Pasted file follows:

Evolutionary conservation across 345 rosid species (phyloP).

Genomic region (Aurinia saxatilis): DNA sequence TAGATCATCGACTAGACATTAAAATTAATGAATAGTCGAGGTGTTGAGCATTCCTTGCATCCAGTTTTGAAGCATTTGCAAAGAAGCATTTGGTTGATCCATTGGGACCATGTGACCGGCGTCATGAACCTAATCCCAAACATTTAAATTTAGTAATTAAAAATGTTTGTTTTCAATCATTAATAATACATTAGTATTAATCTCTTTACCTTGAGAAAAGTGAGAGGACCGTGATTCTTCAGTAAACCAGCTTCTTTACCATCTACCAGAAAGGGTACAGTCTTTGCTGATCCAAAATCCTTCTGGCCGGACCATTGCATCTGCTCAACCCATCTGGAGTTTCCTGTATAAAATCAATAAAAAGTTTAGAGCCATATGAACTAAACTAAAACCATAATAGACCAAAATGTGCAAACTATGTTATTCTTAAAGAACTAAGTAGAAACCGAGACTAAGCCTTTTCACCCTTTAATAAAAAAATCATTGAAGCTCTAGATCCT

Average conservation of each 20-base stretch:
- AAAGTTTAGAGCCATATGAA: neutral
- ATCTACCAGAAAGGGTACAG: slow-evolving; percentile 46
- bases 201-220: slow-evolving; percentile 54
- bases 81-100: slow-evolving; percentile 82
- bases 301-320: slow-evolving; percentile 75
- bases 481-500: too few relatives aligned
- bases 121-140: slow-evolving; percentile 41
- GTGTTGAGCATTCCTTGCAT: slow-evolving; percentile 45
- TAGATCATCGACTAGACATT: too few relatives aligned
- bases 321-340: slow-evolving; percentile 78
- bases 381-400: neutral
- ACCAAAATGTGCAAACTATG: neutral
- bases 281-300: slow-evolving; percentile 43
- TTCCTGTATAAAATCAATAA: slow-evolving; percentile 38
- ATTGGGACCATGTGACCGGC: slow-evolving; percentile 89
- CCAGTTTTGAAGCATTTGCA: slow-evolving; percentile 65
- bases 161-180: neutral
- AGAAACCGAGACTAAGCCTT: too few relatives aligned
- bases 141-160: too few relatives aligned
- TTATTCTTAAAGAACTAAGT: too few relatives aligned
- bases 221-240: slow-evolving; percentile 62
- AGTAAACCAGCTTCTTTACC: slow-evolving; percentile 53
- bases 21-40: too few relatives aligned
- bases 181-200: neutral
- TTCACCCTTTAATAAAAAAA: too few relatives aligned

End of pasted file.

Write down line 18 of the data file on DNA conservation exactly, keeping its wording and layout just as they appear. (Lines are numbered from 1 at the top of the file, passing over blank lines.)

- ATTGGGACCATGTGACCGGC: slow-evolving; percentile 89